More information on the World Bank in Pakistan > ###"> Water management improvement project in Pakistan gets World Bank support - WaterWorld

Water management improvement project in Pakistan gets World Bank support

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WASHINGTON, DC, July 1, 2010 -- The World Bank today approved a credit worth US $146 million for the second phase of the Pakistan Barrages Improvement Project to rehabilitate and modernize the Jinnah Barrage, and to improve irrigation and water management.

Pakistan has enjoyed good economic performance in recent years, emerging as one of the fastest-growing economies in Asia, with rising per capita income and improved social indicators. Agriculture being the backbone of Pakistan's economy, employs 50 percent of the labor force( directly or indirectly) and earns 600 percent of export revenues. The agriculture sector contributes around 25 percent of GDP. Pakistan's agriculture system is wholly dependent on irrigation- irrigated land supplies more than 90 percent of agricultural production.

"Improvements in basic infrastructure including water supplies are critical to improving human development outcomes," John Wall, World Bank Acting Country Director for Pakistan. "With growth there has been an increase in demand for better infrastructure. However, Pakistan's infrastructure platform needs significant investment in order to support Pakistan's growth and service delivery goals."

Punjab Barrages Improvement Phase II Project aims to strengthen and modernize Jinnah Barrage and affiliated works to enable reliable and uninterrupted supply of water for over 2.1 million acres of farmland benefitting about 600,000 farm families for irrigation and domestic water users; and to build the capacity of Punjab Irrigation and Power Department's ( IPD) in water resource management and irrigation system management.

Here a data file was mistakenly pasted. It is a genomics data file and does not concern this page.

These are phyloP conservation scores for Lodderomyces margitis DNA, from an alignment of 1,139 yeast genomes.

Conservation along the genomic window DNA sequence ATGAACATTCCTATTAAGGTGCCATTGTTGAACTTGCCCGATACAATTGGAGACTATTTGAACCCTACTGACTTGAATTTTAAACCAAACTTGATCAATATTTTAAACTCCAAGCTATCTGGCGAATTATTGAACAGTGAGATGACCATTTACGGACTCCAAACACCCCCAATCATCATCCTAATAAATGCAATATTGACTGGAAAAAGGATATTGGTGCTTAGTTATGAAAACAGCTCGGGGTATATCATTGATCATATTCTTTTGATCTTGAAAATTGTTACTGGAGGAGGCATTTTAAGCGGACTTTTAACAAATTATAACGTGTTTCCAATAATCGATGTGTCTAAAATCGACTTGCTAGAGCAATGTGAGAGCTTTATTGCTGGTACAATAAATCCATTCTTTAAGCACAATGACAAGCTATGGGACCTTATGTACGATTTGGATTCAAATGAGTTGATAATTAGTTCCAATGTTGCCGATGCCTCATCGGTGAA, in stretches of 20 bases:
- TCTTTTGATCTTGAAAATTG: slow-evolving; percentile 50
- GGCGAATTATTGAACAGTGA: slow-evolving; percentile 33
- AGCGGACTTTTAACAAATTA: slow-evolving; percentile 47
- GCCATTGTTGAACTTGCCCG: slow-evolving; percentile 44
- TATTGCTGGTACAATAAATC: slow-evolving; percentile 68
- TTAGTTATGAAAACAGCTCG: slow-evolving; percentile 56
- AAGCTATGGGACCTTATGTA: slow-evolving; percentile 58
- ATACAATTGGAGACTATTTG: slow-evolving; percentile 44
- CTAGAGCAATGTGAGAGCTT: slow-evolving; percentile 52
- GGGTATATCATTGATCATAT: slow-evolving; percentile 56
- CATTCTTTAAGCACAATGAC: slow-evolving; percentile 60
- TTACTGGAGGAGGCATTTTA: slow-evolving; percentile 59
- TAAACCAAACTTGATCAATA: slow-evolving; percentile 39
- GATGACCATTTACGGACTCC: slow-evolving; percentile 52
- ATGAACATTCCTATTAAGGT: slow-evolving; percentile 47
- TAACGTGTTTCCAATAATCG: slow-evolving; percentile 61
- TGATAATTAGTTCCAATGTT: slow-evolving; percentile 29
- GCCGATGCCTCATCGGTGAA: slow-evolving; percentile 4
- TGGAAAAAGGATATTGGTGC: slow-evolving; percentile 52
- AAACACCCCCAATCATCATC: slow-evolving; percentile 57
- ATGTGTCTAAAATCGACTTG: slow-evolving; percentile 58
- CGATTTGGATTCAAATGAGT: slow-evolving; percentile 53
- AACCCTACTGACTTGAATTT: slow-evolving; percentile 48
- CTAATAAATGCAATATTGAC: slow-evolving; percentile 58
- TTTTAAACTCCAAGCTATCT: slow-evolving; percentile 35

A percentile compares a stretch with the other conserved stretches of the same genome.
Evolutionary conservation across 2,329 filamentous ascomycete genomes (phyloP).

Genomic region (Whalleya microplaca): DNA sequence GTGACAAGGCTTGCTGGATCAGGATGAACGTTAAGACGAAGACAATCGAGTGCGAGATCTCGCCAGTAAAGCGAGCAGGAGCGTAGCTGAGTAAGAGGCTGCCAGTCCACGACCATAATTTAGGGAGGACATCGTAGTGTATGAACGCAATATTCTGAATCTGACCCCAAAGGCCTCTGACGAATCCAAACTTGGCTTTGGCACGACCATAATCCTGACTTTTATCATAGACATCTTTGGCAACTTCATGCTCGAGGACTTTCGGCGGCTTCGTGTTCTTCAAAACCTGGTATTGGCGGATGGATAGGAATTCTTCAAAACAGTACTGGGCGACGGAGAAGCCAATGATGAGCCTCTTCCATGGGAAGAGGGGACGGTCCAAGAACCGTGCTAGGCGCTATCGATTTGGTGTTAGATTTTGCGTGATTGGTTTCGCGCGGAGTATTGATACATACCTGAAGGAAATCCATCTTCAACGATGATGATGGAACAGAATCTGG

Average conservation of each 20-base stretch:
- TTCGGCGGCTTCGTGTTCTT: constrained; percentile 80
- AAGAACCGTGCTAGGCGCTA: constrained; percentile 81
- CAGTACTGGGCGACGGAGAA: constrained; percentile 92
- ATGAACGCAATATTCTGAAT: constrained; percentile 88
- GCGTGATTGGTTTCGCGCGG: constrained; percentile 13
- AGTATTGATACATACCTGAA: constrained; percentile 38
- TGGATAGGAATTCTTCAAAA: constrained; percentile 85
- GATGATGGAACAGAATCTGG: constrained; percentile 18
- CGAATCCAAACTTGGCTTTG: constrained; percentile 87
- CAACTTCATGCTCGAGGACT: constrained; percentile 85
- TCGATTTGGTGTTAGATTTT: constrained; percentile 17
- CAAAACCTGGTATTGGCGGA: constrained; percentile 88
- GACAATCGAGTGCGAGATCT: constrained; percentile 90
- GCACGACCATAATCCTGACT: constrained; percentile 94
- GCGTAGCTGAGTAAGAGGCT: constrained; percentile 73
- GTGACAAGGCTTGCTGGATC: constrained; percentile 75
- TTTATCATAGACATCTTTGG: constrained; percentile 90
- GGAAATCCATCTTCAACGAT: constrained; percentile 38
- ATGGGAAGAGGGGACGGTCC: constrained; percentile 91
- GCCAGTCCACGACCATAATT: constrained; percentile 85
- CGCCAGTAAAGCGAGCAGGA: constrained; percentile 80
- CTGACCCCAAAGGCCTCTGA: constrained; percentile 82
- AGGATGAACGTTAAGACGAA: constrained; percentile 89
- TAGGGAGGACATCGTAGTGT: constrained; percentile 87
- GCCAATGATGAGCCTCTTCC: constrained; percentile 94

"The development and management of water resources of the Indus Basin is a huge challenge, requiring very high levels of administrative engineering and scientific capability. While there has been progress, the current irrigation and drainage system suffers from deteriorating infrastructure and weak governance," said Masood Ahmad, World Bank Lead Water Resources Specialist and Project Team Leader. "To reduce volatility to growth, Bank support will include rehabilitation of barrages and continued capacity development at the regional and federal level for managing water resources."

The World Bank has a long history of partnership and collaboration with Pakistan and has supported more than 48 operations in irrigation, drainage, water resources development and the power sector. Jinnah Barrage is one of the highest priority barrages in the Indus System as it provides a bridge over the Indus River to link the roads between the Khyber Pakhtoonkhwa and Punjab provinces.

The credits from the International Development Association (IDA), the World Bank's concessionary arm, have 40 years to maturity with a 10-year grace period; they carry a service charge of 0.75 percent.

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